Fully Funding Education- What Would This Mean For Your School?

What would full funding mean for your school?

Gathering in Bloomington last weekend, nearly 500 Minnesota educators answered  that question – and began turning wish lists into action plans. Mental health resources for students, fair wages for paraprofessionals, and universal pre-K programs were among the most sought-after items.

“It’s insane that the quality of my students’ education depends on how well I can door-knock and beg my neighbors to raise their property taxes,” said Worthington teacher Jodi Hansen.  “This isn’t how we should fund our schools.”

Hansen was a speaker at the Education Minnesota Unity Summit, which energized participants with advocacy workshops, tutorials in education funding, and a rousing keynote session with union leaders who organized recent walkouts in West Virginia and Oakland, Calif..

“A 15-year history of underfunding has left Minnesota public schools scrambling for resources,” according to an Education Minnesota document explaining the term “full funding.”  The term connotes restoring state support to what it was before drastic cuts during the Gov. Tim Pawlenty administration in the early 2000’s.

One big-ticket item demanded: for the state to pay for the special-education services it mandates, which now consume $750 million of school districts’ general funds.  Another significant change would be to automatically link minimum increases in state funding to the inflation index.

As they traded snapshots of their settings, rural educators were especially impassioned about lacking basic safety resources, such as a school nurse, or cafeteria supervisor.  And rural, urban and suburban educators alike spoke of the toll that poverty, trauma, stress, anxiety and depression exact upon their students – and their classes.

“Full funding would mean serving students’ mental health needs, supporting families, and closing the opportunity gaps,” said a Burnsville educator, who preferred to remain anonymous.  “It would mean restoring all the cuts we have made to our College-in-the-Schools Program so students can have access to college courses at their high school,” noted another.

Teachers and paraeducators from around the state decried poverty-level wages that most paras earn.  Many talked about working two, three or four jobs to make ends meet. Districts struggle to recruit and retain skilled paras, who are essential in supporting the success of students with disabilities.

College costs and student debt loads were key issues for other speakers and conference participants, who advocated for two years of free tuition at state colleges and universities.  High school teachers noted that it’s difficult for them to encourage their students of color to pursue a career in education, knowing that the students are likely to leave college with substantial debt and only a starting teacher’s salary.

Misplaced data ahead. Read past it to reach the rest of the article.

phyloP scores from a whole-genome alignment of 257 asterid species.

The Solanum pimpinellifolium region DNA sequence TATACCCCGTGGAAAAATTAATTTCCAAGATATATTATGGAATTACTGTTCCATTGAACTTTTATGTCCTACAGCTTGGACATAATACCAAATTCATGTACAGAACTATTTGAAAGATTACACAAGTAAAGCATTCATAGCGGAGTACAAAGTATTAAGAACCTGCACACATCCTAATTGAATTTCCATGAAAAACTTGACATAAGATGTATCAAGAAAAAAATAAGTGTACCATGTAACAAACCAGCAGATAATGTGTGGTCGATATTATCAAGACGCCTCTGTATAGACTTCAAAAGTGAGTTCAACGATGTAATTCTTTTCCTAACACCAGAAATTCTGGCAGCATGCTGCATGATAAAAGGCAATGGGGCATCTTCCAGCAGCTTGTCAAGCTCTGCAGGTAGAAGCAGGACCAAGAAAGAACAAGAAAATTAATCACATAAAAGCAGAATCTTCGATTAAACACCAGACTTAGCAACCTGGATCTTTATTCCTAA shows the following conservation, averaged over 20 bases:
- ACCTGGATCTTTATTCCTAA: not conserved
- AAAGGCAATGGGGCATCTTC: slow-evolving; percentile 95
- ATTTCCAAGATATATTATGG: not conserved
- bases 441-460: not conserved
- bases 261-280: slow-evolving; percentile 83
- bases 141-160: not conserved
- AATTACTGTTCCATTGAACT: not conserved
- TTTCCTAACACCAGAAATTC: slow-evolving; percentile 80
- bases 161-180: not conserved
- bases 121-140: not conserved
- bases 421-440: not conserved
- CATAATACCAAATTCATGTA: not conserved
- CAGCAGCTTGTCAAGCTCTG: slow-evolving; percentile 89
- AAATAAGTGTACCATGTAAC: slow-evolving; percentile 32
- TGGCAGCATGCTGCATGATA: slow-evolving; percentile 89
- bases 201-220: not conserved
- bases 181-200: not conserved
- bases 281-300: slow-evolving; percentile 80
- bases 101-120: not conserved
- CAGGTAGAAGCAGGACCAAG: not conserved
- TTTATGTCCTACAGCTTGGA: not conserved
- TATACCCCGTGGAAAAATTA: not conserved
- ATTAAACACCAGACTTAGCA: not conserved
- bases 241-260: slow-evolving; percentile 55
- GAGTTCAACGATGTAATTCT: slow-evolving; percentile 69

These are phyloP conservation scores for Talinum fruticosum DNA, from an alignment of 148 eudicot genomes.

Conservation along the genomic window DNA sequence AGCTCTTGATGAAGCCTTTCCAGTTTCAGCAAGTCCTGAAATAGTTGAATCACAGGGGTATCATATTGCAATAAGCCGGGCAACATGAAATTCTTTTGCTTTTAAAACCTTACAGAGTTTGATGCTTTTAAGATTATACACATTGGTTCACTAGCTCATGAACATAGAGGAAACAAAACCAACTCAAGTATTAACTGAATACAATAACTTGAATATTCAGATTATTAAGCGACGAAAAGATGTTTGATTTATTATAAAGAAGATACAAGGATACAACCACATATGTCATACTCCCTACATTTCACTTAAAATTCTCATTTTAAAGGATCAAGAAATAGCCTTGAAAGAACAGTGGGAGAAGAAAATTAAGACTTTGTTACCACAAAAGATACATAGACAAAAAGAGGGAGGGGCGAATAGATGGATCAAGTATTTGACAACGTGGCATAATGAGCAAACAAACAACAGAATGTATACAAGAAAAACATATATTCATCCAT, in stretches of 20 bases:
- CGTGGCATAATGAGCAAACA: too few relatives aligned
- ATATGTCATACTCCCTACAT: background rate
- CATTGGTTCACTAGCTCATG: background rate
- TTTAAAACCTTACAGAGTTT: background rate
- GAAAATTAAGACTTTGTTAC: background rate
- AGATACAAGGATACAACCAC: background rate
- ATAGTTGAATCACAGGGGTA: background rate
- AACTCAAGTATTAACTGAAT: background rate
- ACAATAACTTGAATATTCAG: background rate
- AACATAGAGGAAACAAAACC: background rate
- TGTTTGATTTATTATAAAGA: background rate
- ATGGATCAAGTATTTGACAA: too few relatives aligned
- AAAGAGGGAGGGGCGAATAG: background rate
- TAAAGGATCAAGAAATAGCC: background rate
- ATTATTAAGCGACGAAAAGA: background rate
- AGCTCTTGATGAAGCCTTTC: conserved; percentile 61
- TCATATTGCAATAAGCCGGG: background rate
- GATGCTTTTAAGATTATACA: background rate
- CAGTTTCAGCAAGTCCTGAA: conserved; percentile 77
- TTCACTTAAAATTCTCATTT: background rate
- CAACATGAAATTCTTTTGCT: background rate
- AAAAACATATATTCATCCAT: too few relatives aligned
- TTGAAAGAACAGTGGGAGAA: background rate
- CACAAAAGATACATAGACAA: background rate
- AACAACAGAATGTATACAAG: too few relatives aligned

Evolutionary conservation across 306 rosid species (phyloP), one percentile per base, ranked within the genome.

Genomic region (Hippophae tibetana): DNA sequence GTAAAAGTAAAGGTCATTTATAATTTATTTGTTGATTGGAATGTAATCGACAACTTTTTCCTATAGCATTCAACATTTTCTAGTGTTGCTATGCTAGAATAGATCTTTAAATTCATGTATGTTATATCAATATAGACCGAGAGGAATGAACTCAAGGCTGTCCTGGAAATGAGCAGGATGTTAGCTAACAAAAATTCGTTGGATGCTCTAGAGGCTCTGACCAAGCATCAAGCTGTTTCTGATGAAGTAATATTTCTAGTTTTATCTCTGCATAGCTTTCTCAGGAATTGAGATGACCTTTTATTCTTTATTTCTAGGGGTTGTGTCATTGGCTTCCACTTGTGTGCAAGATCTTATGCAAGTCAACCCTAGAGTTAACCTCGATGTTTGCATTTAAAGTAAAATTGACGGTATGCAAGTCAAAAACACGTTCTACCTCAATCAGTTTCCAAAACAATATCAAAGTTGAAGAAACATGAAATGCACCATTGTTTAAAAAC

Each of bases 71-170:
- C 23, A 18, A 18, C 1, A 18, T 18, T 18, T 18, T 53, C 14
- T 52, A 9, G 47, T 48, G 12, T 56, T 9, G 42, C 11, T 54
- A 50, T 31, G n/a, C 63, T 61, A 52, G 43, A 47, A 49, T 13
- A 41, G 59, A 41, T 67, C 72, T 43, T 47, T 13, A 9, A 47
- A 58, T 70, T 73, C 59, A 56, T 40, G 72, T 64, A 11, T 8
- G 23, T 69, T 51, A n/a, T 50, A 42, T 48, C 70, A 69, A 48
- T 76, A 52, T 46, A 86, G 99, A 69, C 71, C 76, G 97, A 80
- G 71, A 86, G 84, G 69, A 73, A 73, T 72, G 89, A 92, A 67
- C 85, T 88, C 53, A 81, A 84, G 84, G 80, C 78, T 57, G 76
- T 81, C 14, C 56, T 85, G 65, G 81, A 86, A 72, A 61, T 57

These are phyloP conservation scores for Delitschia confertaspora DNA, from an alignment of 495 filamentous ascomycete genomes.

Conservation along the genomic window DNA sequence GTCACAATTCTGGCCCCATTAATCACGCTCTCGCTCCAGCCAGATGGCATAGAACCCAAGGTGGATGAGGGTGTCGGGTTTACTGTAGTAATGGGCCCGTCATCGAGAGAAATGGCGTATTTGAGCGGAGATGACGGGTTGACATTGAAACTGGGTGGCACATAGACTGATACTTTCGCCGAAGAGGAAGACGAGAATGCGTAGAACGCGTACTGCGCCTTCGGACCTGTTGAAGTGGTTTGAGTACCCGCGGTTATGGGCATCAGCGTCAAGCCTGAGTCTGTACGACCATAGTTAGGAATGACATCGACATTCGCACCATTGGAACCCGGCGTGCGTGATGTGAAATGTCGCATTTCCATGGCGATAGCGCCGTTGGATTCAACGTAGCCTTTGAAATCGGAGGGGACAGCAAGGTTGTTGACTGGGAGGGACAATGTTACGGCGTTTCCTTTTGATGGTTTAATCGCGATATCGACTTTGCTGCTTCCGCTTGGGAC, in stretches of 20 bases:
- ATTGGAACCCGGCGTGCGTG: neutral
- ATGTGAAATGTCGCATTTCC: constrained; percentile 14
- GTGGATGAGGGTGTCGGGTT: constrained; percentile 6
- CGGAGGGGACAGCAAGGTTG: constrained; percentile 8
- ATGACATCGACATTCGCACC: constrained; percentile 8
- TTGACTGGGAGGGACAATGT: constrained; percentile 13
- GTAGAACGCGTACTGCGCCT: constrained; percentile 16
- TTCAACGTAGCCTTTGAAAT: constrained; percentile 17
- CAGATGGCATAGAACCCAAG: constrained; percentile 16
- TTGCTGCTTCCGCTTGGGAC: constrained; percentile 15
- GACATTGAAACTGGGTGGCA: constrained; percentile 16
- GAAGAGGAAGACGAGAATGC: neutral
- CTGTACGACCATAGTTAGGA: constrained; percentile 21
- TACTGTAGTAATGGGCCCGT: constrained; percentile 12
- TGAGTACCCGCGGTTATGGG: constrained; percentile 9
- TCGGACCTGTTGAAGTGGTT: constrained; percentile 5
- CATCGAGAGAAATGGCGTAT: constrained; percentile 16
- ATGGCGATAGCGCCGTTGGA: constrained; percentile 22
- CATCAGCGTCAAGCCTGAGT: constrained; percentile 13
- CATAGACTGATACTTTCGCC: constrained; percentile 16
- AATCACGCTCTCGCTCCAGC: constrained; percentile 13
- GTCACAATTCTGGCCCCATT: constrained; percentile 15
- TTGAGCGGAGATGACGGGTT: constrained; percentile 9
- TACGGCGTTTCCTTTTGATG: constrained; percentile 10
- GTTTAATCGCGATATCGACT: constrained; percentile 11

Increasing wages for paras and reducing student loan debt are “really important for increasing the pool of teachers of color,” one Edina educator noted.   “We have paras who could become great licensed teachers, but they can’t finish their degrees if they’re working three jobs and taking on student loans.”

Speakers also took issue with districts’ increasing reliance on property tax levies to fill the gaps left by declining state funding – and they attacked corporate tax breaks from cities that have shorted local schools of funding.  Relying on local property taxes to fund schools, they noted, contributes to inequities based on wealth and ethnicity. Educational opportunity, many noted, “shouldn’t depend on a child’s zip code.”

The workshops guided conference-goers to develop action plans – at the school, district and community level – to highlight education funding during the next election. They encouraged  particular to focus on the Minnesota Senate, which in 2019 blocked the 3 percent increase supported by the Minnesota House of Representatives and Gov. Walz.

The advocacy goals were clear:  to elect representatives who would support full funding – and to hold those officials accountable for keeping the promises they make on the campaign trail.

Tell us, CD2 parents, educators and students, what would full funding mean at your school? Email us at cd2action@gmail.com

Other actions to take:

  • Speak up at townhalls and candidate events to get people on the record about the level of support they are willing to fight for to fully fund our schools. They work for us.  If they aren’t willing to support our schools in a meaningful way, they can be voted out!
  • Write letters to the editor about your concerns about fully funding schools and other issues related to education. Newspapers used to have reporters with a dedicated education beat, but few can afford that anymore.  It’s up to the community to let them know the issues matter.
  • Bring these issues up at your local PTO and ask your local legislators to meet with you
  • Keep the conversations going…with your neighbors, the educators in your community, your school board…
  • Individually write and email your local legislators to have your voice heard for fully funding schools.  Contact information for all CD2 House legislators can be found here and  your state Senator can be found here Live in Minnesota but outside CD2, or not sure who your state representatives are?  Click here to find everything you need!

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